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THE CAR STUDEBAKER SHOULD HAVE MADE?

September 19, 2016

THE CAR STUDEBAKER SHOULD HAVE MADE?

THE CAR STUDEBAKER SHOULD HAVE MADE?

by Jim Corbran, Automotive Columnist




Although it’s not the only mid-fifties Studebaker convertible in existence, it’s certainly one of the more handsome examples.

I came across this custom-built beauty at last week’s Studebaker Swap Meet held at the Chautauqua County Fairgrounds in Dunkirk. Syracuse residents Victor and Connie Oliver found themselves a nice shady spot inside the exhibition hall to show off their pride and joy, which is being presented as a 1955 Speedster. I say “presented” because, as you can see from the front, it started life as a 1953 model — a Commander Starline Regal hardtop to be exact, as there were no factory Studebaker convertibles made at the time; it takes on more of a 1955 look as you move towards the back. Oliver pointed out that the car contains elements of other mid-fifties’ Studes as well.



It came as a bit of a surprise when the answer to the question “How long did this take you?” came back “eight months.” Turns out that the car’s previous owner had already removed the top and rear quarter panels, and shortened the wheelbase by 15 inches before the Olivers purchased the car. It sat in their garage for two years before the final plans were formulated and the work could begin.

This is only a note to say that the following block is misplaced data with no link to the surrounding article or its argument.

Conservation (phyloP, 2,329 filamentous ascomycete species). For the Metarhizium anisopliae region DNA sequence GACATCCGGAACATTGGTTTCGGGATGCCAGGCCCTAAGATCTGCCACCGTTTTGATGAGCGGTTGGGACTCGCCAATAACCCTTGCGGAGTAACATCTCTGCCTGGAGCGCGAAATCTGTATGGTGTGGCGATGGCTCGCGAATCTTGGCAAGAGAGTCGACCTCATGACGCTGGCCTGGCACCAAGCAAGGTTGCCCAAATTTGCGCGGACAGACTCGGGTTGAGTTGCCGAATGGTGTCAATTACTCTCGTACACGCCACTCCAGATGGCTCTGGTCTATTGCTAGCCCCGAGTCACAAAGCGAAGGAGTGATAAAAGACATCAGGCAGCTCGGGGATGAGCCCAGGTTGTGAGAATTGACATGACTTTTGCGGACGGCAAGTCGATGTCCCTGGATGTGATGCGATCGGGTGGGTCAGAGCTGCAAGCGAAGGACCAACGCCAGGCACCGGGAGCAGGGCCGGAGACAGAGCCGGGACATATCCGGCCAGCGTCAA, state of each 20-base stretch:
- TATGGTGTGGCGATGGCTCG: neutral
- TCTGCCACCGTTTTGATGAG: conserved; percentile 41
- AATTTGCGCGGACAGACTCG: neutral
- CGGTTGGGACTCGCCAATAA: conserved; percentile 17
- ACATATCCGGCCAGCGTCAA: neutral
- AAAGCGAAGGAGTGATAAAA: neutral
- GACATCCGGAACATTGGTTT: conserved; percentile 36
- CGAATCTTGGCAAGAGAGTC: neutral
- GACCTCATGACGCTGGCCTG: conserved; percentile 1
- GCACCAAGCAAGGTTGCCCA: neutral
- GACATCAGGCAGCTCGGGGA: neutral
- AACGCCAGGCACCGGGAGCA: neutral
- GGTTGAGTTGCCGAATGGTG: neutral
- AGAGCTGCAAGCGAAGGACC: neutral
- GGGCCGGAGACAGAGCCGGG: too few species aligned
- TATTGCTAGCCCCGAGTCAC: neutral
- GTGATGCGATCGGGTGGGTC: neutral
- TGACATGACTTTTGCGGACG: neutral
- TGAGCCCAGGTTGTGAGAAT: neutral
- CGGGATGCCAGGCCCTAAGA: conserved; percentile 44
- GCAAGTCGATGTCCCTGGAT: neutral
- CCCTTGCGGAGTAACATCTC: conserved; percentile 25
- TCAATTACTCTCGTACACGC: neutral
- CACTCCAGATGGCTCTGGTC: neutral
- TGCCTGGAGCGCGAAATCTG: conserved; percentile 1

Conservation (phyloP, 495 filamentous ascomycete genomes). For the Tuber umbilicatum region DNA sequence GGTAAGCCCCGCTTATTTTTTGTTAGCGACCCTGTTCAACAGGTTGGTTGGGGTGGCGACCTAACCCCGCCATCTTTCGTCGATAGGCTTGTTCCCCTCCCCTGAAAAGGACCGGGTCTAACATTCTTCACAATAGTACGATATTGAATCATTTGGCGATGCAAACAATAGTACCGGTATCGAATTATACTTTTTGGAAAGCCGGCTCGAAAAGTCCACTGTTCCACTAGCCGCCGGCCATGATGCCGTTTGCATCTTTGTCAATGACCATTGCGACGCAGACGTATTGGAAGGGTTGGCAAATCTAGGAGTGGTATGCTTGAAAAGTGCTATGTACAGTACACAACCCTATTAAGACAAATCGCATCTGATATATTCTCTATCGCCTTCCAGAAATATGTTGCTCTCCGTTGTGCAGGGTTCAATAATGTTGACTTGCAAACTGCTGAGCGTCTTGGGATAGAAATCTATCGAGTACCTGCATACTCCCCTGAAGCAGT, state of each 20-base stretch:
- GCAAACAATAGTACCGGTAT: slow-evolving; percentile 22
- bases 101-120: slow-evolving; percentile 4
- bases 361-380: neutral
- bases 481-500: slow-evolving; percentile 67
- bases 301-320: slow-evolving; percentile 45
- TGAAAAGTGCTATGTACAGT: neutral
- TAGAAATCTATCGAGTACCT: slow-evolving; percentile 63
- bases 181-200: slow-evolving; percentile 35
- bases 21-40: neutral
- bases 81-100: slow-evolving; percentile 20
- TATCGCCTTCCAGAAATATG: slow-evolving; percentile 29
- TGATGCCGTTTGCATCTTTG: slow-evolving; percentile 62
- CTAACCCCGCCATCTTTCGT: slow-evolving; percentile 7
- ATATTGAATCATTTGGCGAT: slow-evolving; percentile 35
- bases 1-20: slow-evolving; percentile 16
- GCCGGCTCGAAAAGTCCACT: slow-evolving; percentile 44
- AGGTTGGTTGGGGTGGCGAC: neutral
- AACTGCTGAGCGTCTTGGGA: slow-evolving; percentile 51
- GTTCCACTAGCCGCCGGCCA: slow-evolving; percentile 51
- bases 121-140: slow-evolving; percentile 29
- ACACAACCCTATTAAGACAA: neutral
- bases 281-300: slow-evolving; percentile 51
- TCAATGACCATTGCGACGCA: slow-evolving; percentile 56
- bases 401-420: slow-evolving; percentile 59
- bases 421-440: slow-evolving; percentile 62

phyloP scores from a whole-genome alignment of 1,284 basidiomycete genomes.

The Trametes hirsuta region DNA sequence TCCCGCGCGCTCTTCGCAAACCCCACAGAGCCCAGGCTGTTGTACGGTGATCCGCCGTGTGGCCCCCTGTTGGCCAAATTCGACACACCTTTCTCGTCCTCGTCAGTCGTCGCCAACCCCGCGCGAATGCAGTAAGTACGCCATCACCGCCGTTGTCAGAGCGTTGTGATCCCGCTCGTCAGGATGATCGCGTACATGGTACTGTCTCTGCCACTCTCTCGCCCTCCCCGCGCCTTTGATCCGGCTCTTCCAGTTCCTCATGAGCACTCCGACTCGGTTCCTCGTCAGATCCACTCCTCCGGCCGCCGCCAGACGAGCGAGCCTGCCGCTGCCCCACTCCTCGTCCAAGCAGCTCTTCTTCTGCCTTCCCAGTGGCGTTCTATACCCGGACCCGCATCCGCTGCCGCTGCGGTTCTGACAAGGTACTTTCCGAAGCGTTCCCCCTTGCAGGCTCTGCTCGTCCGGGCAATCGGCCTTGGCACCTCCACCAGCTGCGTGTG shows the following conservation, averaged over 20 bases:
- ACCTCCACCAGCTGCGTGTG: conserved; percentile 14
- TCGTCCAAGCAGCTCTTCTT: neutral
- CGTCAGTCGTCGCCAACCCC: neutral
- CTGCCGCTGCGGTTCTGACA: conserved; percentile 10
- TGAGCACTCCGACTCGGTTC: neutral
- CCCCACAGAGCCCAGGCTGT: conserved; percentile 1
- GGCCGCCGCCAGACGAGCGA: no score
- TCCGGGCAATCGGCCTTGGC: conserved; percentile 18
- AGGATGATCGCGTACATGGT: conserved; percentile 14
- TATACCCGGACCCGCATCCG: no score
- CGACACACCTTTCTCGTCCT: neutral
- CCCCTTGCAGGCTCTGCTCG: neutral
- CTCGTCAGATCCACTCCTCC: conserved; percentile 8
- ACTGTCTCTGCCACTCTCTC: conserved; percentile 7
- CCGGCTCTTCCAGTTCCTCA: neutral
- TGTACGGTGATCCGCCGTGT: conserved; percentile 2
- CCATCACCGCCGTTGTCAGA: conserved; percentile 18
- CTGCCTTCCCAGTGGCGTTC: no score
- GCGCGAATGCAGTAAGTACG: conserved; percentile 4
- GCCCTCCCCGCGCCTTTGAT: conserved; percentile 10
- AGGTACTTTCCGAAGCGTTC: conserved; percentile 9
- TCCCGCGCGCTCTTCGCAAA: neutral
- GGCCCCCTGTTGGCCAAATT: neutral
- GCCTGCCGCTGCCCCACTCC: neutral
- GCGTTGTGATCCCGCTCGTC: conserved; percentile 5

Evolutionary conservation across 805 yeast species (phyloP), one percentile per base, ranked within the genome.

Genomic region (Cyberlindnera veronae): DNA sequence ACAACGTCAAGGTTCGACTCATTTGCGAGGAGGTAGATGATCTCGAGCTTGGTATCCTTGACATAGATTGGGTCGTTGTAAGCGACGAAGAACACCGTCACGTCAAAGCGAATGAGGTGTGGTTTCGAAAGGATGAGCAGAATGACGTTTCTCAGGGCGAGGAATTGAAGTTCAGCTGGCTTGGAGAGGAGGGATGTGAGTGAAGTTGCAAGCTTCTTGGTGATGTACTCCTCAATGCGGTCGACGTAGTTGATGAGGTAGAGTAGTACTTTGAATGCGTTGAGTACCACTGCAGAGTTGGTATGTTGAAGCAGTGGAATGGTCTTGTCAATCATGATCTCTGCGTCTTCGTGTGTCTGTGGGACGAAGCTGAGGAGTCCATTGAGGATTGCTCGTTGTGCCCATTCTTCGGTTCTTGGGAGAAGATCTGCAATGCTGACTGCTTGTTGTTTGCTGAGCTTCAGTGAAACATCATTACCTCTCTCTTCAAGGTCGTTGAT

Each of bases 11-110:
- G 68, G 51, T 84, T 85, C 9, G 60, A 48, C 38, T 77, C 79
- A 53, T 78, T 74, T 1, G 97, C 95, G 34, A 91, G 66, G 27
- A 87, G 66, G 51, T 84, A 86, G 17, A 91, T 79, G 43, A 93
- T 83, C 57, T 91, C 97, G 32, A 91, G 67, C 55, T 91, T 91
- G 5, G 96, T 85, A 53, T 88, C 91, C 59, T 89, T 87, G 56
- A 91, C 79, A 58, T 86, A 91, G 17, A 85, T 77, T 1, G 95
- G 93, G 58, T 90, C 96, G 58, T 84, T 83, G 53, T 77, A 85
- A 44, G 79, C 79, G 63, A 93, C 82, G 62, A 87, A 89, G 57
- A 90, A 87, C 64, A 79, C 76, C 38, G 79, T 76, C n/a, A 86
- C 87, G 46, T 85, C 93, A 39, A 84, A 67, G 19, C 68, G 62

“This was inspired by a Bob Bourke design,” Oliver told me, “which is in the John Bridges book Bob Bourke’s Designs for Studebaker.” In addition to the beautiful bodywork and the spotless, V-8-filled engine bay, the Olivers’ Speedster II also features a fully functional (although hidden in these photos) folding top. The Oliver’s car made it public debut at this summer’s Studebaker Drivers Club International Meet, a seven day event held in Warwick, Rhode Island.

Studebaker discontinued the convertible models when its new lineup debuted for the 1953 model year. The body style would return as a compact Lark for 1960. But you have to wonder if it might have helped to have a ragtop in the line throughout the 1950s.

It couldn’t have hurt.

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